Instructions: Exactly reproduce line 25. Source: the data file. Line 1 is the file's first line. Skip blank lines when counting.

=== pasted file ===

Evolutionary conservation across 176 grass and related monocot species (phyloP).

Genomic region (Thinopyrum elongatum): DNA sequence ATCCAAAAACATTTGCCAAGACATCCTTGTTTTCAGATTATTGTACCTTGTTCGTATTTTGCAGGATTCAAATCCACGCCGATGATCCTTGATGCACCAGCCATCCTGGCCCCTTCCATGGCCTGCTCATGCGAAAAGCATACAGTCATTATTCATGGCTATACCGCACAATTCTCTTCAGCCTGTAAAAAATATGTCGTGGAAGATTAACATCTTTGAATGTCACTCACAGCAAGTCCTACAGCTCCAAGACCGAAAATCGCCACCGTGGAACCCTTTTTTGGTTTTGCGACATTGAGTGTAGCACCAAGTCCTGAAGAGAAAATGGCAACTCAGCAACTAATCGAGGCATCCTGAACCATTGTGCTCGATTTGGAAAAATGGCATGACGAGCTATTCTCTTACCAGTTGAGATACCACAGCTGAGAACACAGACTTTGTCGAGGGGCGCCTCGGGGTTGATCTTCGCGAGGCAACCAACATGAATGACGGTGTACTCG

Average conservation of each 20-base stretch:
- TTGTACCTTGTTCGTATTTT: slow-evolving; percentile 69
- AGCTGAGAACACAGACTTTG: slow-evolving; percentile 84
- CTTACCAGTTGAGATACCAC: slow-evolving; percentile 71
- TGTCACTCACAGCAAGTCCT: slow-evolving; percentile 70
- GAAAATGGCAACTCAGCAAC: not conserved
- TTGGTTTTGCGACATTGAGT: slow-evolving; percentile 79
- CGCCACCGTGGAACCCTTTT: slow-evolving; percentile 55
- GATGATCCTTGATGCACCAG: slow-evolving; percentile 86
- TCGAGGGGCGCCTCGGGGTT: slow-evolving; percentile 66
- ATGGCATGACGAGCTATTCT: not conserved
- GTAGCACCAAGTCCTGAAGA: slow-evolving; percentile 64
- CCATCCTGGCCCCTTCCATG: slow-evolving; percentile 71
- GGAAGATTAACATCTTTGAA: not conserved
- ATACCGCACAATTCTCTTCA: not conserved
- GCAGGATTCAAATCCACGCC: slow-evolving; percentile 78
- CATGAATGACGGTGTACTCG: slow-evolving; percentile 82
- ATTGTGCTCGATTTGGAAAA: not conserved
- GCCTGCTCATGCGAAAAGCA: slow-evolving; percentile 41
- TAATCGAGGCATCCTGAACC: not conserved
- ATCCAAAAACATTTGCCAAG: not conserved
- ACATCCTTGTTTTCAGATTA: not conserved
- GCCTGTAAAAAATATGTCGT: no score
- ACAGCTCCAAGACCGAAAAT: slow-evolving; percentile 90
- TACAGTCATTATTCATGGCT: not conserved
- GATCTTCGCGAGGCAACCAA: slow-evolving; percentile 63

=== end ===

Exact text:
- GCCTGTAAAAAATATGTCGT: no score